Co-founder Helen Guo once said in an interview that she thinks one of the big reasons the company has been able to rapidly grow and scale is because they test new creative strategies A LOT. “We’re very relentless about testing. We test maybe 5-10 new creatives on any given day and we’re always coming up with new angles and new ideas.” 

To quantify their outreach, over the course of two weeks (June 16th – June 30th) I received a total of 25 emails and 8 text messages from Schoolyard Snacks.

While some people may rush to the unsubscribe button over this level of communication, their tenacious attitude seems to be paying off. Schoolyard Snacks went from zero to 7 figures per month in just one year and made their first $100,000 without spending a dime on advertising (more on that later).

First week

When I first began poking around the Schoolyard Snacks homepage, I was hit with a pop-up asking if I wanted access to a “secret sale” – complete with a 10-minute countdown to create a sense of urgency for new customers who don’t want to miss out at their chance for discounted products.

The sale is very intentionally messaged as a “secret”. Schoolyard Snacks has seen a lot of success with this tactic: It’s meant to make customers feel as if they’re getting an exclusive deal that isn’t available to the general public.

Once I clicked ‘I want it!’ I was taken to what I assumed was the final step in the process: Enter your email address to get the discount code. But wait! There’s more. After I clicked the CTA to unlock my code, I was taken to a final step prompting me to enter my mobile number. Once I hit submit, I was given promo code ‘SECRET’ to use at checkout.

As soon as I entered my email and phone number, I was hit with welcome messages on both. One thing that immediately stuck out to me (and became a theme throughout the campaign) was the personalized and friendly feeling the messages give off. The series of emails I received were sent from co-founder Helen Guo. The style of the emails are written as if she’s casually chatting with a school friend – complete with smiley faces and exclamation points throughout.

The welcome drip series was made up of 5 emails. The first two pushed the 10% off ‘secret code’ while lightly promoting their new products.

The third was a lengthier email where Helen introduces herself and gives her personal backstory for why she founded the company. At the end of the story, she noted that she upgraded me from my original 10% off coupon to 15% off. But I had to act fast! There was only 32 codes available.

When I didn’t take the bait, a 4th and 5th email was sent, each one creating even more urgency for the shopper to use the code before it was gone forever.


Abandoned Cart

After abandoning my shopping cart, the next round of emails kicked in. This time from co-founder Dylan Kaplan. His email gave a short list of product benefits and ended with my very own secret code for $5 off my purchase. A follow-up email had an entirely new offer: I could get my own sample pack of all 4 cereal flavors for only $12.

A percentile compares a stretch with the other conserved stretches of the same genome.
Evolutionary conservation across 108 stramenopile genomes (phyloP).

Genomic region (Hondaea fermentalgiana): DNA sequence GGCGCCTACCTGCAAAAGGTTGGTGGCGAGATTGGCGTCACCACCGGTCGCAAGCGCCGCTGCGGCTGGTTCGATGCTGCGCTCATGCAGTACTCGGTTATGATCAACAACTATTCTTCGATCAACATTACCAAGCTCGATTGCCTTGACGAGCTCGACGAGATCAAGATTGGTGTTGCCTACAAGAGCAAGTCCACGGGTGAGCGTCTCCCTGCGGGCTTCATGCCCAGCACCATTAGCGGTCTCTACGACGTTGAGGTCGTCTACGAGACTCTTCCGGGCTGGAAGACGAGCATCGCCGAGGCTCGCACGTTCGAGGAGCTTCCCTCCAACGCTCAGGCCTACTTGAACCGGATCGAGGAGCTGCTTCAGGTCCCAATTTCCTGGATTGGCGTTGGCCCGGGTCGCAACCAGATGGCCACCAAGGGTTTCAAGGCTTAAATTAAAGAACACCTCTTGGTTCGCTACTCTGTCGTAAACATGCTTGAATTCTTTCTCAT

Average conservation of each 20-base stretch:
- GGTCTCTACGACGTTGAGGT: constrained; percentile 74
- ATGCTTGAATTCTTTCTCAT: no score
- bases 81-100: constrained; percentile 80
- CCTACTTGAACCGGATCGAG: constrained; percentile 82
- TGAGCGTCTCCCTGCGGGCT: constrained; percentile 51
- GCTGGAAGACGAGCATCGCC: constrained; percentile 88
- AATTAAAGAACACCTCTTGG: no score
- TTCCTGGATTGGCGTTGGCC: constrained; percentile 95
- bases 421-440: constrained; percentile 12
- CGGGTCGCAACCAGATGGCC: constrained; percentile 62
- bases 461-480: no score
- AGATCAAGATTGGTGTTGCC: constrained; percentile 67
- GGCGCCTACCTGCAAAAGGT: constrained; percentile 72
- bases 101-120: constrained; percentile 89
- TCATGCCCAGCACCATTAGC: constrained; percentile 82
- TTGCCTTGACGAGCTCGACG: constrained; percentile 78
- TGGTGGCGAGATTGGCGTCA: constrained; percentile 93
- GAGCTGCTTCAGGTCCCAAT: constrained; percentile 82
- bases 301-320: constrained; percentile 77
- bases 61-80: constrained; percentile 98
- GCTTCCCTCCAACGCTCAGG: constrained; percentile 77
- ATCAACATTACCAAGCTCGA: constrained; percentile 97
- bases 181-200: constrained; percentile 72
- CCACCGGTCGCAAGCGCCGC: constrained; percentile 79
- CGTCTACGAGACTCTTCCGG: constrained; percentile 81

I was convinced I had seen every strategy at this point so I moved forward with my purchase: A 24-pack bundle of the two most popular flavors: peanut butter and cocoa.

Purchase

While Schoolyard Snacks is clearly driving users toward signing up for their subscription service (20% off repeat purchases isn’t a bad deal), I opted for the one-time purchase in the name of research. The purchasing process itself was seamless and quick – I leveraged the PayPal plugin so I didn’t even have to reach for my credit card.

Once the purchase was made, I was hit with an enticing offer to make money from promoting their products. Although I’m sure they’re not the only ones doing it, this is the first time I’ve personally ever seen a message like this, written out in this style, post-purchase:

In addition to the offer to become a cereal influencer, I received a thank you email from Guo with a picture of her smiling and waving (the friendly feels continue) along with a few health tips and recipes.

Retention Strategy

My first ‘post-purchase’ email came from co-founder Dylan Kaplan detailing his personal story of why he chose to start this company (similar to Helen’s welcome email). His story highlighted the fact that they are a small business that cares about its customers.

About a week later, Schoolyard Snacks continued to push the small-town feel by mailing me a customized, handwritten (or at least the appearance of handwritten) note from Guo.

Do they have what it takes?

While I personally think that they could scale back a bit on the number of emails and texts they send, there’s no denying that Schoolyard Snacks is nailing their personalized outreach and they’ve seemed to extend that custom touch into the influencer marketing world. They’ve tapped into a goldmine of free advertising that’s allowed them to drive awareness and rapidly increase revenue without the need for an enterprise marketing budget.

While it may be tough for them to catch up to current DTC cereal leader, Magic Spoon, I don’t think it’s impossible. Why? Schoolyard Snacks excels where Magic Spoon is lacking: personalization and segmentation.